Men ‘hounded out of their homes’ after celebrating repeal of Trinidad and Tobago’s anti-gay law

Three separate participants in a rally celebrating the repeal of Trinidad and Tobago’s buggery law have been hounded out of their homes.

A court ruling in Trinidad and Tobago earlier this month struck down a British Colonial-era law that criminalised gay sex in the islands, finding it a violation of gay people’s human rights.

However, the repeal of the law definitely hasn’t dismantled a culture of homophobia overnight.

An LGBT group based in Trinidad and Tobago, Friends for Life, put out an appeal for emergency accommodation this week – after several men who appeared at a rally celebrating the repeal of the law were hounded out of their homes.

According to the country’s Newsday newspaper, the group put out the appeal on behalf of three men who needed an emergency place to stay.

The High Court (Creative Commons photo/Klaas Vermaas)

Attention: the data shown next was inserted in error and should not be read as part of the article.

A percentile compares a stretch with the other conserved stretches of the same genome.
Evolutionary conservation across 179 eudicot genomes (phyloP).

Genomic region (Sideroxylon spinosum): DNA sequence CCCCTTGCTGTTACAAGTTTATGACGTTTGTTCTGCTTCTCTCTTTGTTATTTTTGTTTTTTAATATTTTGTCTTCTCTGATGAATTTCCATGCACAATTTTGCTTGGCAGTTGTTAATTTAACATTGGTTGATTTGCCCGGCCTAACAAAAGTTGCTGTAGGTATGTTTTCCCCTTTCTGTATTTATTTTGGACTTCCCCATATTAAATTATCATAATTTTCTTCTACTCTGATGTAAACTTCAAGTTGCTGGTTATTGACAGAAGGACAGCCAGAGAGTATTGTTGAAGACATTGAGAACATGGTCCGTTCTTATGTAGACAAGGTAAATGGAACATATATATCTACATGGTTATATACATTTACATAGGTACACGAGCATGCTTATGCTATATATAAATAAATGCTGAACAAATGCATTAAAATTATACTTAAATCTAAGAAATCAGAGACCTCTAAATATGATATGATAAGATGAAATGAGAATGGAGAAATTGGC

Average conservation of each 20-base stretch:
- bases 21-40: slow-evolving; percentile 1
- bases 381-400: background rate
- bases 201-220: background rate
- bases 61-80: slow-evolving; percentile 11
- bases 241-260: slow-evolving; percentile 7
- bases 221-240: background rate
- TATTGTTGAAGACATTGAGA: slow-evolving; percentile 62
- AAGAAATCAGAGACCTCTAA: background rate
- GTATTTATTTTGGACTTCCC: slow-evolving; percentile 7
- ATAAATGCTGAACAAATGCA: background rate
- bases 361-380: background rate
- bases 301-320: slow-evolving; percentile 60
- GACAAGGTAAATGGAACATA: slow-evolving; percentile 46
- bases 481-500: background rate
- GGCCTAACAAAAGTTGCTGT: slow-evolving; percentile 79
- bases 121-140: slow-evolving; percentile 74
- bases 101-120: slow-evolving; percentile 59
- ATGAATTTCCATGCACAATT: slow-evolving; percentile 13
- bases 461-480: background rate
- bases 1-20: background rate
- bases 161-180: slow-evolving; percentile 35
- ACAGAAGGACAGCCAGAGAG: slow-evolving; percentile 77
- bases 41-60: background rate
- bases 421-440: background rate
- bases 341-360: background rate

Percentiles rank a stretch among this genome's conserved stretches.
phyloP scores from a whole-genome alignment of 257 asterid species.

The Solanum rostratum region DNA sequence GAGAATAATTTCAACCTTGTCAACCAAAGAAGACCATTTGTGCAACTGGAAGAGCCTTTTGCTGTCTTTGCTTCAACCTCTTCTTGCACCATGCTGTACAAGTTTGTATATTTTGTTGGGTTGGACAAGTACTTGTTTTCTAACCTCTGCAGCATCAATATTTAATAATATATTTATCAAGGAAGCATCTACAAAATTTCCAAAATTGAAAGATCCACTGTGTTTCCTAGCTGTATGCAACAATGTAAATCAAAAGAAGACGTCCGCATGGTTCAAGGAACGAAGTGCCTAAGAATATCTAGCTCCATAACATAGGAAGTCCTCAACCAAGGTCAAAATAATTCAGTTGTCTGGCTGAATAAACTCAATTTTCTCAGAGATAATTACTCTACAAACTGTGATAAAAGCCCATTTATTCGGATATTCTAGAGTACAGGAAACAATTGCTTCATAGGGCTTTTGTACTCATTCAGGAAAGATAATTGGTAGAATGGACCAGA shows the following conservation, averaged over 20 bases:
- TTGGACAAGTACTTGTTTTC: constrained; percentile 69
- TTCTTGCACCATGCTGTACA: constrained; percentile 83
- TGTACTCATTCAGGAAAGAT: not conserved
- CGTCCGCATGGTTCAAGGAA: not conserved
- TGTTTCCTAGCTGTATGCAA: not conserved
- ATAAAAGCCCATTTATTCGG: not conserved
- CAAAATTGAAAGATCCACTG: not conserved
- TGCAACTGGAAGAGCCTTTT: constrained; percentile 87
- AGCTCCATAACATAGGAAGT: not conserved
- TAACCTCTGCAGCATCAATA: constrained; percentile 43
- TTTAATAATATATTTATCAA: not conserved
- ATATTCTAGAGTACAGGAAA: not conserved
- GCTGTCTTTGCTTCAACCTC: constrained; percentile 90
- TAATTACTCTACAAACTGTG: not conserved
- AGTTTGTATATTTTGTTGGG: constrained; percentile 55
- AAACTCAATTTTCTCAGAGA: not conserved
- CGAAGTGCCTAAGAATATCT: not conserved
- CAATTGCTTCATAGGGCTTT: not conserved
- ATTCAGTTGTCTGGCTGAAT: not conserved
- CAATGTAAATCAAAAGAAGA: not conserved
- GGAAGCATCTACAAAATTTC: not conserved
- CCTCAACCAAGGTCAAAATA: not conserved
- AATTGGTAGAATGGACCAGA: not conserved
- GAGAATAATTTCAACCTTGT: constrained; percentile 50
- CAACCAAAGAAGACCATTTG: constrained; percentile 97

One of the men was told by his landlord that he was no longer welcome after being photographed at the rally, while another was harassed into fleeing his home. The third, a young man, was reportedly rejected by his family after being seen at the rally.

The group said they have since had offers of support for the men.

Luke Sinette, a social worker who runs the group, told Newsday: “I got a message from [the first man] yesterday, that his landlord said he had to leave.

“The landlord identified his visibility at the rally for the decision he took.”

Of the second man, Sinette added: “He was going home, when he got to his gate, he was attacked and taunted and had to make a report at the Belmont Police Station.

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